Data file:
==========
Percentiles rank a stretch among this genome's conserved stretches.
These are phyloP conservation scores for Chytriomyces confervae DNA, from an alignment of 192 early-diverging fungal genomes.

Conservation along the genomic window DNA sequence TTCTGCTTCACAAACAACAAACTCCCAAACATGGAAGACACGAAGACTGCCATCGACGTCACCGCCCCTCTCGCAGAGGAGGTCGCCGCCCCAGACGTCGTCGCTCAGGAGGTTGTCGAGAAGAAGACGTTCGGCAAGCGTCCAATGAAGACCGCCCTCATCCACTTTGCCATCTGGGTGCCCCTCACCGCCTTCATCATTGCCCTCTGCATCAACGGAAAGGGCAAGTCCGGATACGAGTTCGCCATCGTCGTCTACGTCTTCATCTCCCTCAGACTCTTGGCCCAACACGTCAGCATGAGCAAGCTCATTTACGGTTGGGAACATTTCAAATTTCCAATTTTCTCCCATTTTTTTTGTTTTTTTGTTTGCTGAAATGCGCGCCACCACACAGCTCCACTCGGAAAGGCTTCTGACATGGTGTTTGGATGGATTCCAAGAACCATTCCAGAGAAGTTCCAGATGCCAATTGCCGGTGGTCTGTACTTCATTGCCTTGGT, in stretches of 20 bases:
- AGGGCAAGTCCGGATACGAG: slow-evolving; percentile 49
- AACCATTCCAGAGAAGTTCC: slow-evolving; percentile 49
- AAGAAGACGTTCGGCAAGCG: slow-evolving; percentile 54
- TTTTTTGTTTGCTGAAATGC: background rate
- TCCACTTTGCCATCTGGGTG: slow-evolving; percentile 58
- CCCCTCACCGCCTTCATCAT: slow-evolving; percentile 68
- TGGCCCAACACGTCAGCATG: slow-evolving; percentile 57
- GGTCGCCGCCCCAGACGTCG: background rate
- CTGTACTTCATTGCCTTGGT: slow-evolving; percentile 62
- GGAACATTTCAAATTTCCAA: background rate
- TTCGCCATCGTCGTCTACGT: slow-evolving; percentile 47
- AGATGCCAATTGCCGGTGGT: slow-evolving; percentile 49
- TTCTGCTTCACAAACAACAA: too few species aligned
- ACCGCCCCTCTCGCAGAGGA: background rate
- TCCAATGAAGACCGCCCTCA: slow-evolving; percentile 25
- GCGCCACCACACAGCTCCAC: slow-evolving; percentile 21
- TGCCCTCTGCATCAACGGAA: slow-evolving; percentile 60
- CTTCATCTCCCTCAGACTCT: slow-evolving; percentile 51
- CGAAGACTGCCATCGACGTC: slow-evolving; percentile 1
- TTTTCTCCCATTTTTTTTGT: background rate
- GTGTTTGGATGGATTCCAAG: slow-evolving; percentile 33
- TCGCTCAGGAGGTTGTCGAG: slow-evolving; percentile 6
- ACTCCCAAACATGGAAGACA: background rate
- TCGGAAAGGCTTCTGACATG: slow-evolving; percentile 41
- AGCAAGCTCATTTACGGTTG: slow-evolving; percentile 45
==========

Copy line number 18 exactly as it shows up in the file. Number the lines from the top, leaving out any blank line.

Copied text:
- TCCAATGAAGACCGCCCTCA: slow-evolving; percentile 25